Around mid-December, 1933, Gilson presented a series of three lectures on “Le société chrétienne universelle” at Salle Saint-Sulpice, Montreal. At this time, Gilson started to become convinced that, by decreeing faith and reason to be irreconcilable and by separating the political world into one empire directed by the pope and another by the prince, Latin Averroism had fractured the medieval Christian hope of a Christian social order rooted in moral law, justice, and charity.

In 1934, under the influence of Fr. Phelan and Basilian Fr. Henry Carr, Gilson went to Rome with them to hold meetings with the Sacred Congregation of Seminaries and Universities to discuss a charter for the Institute
[a school he started in Canada]. After these meetings, in late March of the same year, Jacques Maritain accompanied Gilson to a private audience with Pope Pius XI. This meeting put the request for a charter firmly on the Congregation’s agenda. After a provisional refusal in 1936, final approval came on 21 November 1939.


Gilson’s first article in...
[a] collection, “En marge de Chamfort,” attacked French intellectuals for having formed their own secular priesthood for controlling politics. His second article was a review of G. K. Chesterton’s biography of St. Thomas Aquinas, “St. Thomas Aquinas: The Dumb Ox” in which Gilson marveled at Chesterton’s ability to penetrate into the essence of Thomas’s thought. According to Shook, reading Chesterton caused Gilson to realize that, just as Chesterton had seen English Protestant historians writing history backwards, from the perspective of their understanding of the Reformation, “Gilson now saw French historians writing it from the vantage point of seventeenth-century rationalism.”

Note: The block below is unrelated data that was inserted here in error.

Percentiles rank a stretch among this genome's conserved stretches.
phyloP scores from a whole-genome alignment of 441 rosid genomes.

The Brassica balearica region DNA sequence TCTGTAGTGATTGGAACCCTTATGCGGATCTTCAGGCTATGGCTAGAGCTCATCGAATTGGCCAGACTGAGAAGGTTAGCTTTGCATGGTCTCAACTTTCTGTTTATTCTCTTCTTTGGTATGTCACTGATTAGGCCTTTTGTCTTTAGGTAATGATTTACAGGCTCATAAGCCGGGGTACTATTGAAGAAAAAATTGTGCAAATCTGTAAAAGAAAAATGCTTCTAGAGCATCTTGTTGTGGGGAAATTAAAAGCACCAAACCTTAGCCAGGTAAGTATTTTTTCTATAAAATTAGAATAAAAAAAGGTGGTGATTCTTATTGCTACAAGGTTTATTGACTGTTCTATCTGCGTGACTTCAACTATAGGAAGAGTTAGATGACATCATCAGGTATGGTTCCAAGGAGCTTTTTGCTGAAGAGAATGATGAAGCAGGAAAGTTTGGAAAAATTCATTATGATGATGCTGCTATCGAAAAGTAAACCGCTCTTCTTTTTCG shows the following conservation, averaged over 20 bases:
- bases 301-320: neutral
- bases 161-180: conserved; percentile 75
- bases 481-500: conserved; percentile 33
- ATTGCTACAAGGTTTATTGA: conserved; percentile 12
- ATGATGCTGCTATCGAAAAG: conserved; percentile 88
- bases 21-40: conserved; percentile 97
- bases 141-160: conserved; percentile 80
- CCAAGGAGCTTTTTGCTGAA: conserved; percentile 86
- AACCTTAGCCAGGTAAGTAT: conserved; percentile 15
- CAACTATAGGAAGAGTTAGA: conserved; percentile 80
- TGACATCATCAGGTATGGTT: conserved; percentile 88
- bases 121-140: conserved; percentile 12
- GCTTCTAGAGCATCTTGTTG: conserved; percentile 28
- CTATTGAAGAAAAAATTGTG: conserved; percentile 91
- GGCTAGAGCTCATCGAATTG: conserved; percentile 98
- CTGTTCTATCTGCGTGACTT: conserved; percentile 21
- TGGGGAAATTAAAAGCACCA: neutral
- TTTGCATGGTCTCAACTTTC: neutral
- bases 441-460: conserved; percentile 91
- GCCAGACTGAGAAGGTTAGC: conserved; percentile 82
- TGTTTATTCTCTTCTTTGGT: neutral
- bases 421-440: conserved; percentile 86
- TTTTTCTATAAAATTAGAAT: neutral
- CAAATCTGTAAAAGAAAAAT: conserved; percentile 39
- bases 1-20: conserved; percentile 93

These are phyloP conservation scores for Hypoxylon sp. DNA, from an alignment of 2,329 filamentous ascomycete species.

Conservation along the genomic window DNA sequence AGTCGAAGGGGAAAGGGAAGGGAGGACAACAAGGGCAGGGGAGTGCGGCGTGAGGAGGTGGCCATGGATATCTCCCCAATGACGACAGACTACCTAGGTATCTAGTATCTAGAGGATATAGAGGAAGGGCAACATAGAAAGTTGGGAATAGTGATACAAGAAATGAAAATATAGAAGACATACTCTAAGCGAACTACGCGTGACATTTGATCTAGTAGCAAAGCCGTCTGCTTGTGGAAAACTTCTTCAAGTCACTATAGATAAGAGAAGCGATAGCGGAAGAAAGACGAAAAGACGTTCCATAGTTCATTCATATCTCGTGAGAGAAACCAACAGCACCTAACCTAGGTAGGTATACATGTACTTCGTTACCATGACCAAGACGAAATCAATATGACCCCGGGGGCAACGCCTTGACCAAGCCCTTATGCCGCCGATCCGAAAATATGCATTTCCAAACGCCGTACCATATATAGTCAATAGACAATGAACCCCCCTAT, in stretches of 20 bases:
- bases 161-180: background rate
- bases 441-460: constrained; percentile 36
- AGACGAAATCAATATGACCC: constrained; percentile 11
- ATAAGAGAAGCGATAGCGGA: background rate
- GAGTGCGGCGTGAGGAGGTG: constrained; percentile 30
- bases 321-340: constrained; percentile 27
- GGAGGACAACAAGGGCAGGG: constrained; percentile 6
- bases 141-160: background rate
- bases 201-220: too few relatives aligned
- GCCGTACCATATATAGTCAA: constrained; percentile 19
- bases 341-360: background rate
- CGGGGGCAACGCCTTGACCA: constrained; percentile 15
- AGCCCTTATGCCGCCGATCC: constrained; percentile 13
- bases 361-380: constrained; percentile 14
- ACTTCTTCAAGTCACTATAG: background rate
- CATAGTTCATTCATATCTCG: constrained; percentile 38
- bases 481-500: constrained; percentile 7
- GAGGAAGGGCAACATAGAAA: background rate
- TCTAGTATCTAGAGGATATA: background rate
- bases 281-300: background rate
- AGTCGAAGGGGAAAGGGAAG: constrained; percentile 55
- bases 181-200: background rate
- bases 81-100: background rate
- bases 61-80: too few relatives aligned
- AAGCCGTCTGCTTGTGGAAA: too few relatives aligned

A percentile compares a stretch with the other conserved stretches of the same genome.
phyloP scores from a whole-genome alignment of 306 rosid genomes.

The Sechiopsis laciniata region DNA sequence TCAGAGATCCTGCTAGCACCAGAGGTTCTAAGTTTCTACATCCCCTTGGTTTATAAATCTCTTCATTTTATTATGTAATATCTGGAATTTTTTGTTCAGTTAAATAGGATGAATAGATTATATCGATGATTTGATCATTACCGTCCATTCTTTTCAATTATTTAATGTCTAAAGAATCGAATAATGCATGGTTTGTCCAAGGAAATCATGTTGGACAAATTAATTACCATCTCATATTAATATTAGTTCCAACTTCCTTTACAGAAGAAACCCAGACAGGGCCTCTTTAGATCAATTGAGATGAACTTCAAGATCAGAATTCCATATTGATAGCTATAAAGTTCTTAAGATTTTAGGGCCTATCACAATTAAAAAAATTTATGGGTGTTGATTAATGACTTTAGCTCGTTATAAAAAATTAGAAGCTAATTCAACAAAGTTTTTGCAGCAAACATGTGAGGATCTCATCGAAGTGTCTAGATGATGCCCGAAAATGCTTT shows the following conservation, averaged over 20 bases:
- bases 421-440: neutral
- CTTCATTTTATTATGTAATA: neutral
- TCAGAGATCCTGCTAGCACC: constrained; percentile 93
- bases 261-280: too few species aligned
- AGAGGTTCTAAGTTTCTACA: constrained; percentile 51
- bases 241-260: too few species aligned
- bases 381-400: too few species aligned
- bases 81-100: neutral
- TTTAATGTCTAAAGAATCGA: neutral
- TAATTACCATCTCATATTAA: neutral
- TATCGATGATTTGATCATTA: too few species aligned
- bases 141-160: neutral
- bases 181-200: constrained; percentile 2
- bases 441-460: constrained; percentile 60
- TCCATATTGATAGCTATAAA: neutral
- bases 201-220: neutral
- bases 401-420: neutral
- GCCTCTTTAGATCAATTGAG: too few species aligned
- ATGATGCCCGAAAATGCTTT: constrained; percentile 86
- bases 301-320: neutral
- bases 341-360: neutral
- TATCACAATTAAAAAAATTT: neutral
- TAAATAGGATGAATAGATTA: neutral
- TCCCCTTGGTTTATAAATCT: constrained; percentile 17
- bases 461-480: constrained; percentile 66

Gilson spent much of the spring and early summer of 1936 in France preparing his Harvard lectures. After arriving in Boston on 29 August, on 02 September he delivered a lecture on “Medieval Universalism and Its Present Value” in which he argued that (1) four foundations of medieval universalism existed (rationalism, realism, personalism, and the philosophical quest for “truth universal in its own right”) and (2) modern man can only gain by emulating this approach and comprehending truths through an intellectual, personal, and universal knowledge.

On 02 October 1936, Gilson delivered the first of his William James lectures, which were first published in English in 1937 under the title
The Unity of Philosophical Experience.

Shortly after his mother’s death on 24 March 1937, Gilson delivered the Richard Lectures at the University of Virginia. In this series, he returned to the Latin Averroist problem of double truth that he had briefly examined in 1931. This series was published the next year under the title
Reason and Revelation in the Middle Ages......

Gilson was in France when Germany invaded Poland on 02 September 1939. Likely, under direction of the French government, he sailed for Canada in mid-September.